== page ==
More than 100 organizations are urging the Department of Homeland Security (DHS) to not deport survivors of the San Antonio tragedy that took the lives of 53 people, and allow them to apply for certain visas that are made available to victims of crime. “As we mourn the dead and work to ensure that a tragedy like this does not occur again, we write to draw attention to the fate of the survivors, many of whom remain in the hospital today,” they tell Secretary Alejandro Mayorkas.
The fears that officials may quickly deport survivors after such a traumatic and criminal ordeal are not unfounded. “In previous mass casualty incidents, victims and witnesses have ended up detained and deported within hours after being released from the hospital,” organizations said.
“For example, in August 2021, a survivor of a deadly car crash which killed 10 people in Encino, Texas, was deported just three days after the crash, while still wearing clothes streaked with blood,” organizations including the American Civil Liberties Union, Haitian Bridge Alliance, Human Rights First, Refugees International, and Unitarian Universalist Service Committee said.
Immigration officials deported Marisol García Alcántara several weeks after she was shot in the head by Border Patrol as she was riding in a car as a passenger. While she survived the shooting, she was thrown into detention after just two days of hospitalization. Deported to Mexico, she’s filed a claim against the U.S. “I am looking for justice,” she told the Associated Press last year.
While four people have been charged in the San Antonio tragedy, organizations say they worry that survivors could be subjected to deportation after possibly being asked to testify in the case, “despite DHS’s existing victim protection memo. Expelling or deporting any survivor under those circumstances would simply compound the horrors that they had experienced in that overcrowded trailer.”
“That is why we are calling on the Department to ensure that survivors are paroled into the United States and provided with assistance in applying for a U or T visa or asylum, and exercise prosecutorial discretion to defer removal until those applications have been decided,” organizations continue. A number of the victims are reported to be indigenous people from Central America; groups ask survivors “be provided with Indigenous language interpretation services to assist with this process. But this cannot happen if they are rapidly expelled or deported.”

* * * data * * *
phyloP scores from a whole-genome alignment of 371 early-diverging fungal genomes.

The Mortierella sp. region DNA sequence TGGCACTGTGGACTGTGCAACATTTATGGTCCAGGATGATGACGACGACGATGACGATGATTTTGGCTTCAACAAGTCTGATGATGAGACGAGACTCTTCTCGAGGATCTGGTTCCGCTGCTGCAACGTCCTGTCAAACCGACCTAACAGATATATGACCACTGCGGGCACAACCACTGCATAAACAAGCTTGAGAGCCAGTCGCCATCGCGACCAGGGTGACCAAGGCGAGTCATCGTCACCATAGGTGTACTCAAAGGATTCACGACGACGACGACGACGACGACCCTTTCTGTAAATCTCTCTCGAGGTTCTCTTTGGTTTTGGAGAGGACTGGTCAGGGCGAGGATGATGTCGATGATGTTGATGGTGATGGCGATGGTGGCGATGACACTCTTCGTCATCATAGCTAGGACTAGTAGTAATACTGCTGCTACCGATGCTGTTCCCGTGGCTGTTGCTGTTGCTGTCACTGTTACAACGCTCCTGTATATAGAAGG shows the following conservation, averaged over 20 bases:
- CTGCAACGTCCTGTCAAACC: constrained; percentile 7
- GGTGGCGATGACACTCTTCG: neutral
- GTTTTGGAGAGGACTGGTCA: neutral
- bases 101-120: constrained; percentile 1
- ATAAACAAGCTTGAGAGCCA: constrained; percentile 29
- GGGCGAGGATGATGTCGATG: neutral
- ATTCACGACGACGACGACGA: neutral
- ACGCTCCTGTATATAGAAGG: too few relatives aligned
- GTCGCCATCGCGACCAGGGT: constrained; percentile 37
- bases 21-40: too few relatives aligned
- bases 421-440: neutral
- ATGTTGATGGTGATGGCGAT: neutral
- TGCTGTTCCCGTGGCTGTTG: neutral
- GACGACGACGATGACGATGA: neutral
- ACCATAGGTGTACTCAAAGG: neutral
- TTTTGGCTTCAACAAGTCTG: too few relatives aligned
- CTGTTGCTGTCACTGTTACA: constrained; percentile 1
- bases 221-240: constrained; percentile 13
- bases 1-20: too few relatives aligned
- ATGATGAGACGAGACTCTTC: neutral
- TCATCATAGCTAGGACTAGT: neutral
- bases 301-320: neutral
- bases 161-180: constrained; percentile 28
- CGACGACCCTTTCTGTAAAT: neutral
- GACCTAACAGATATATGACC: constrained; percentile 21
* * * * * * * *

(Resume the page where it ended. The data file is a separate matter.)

“I just spoke to DHS Secretary Mayorkas about the 46 people who died tonight in San Antonio, most likely the victims of merciless human smugglers,” said Rep. Joaquin Castro earlier this week, following the initial reports of the tragedy. “DHS (HSI) is working to alert their families, find everyone responsible for this crime and investigate exactly what happened.” When asked if survivors would get U-visas, the congressman responded that he would “press them on safe harbor.”
Officials have said it could possibly take weeks to identify all of the victims, though some are now publicly known. Some were young siblings, like 16-year-old Yovani Valencia Olivares and 19-year-old Jair Valencia Olivares. Two of the youngest were just 13, The Washington Post reported.
Pascual Melvin Guachiac Sipac and Juan Wilmer Tulul Tepaz, Indigenous cousins from Guatemala, started their journey just over two weeks ago. Pascual was seeking to reunite with his dad in the U.S., the report said. But on Wednesday, Pascual’s mother got a phone call telling her that her child was dead. “She still has his last message to her on her phone: ‘Mom, today they are taking me in a trailer,’” the report said.
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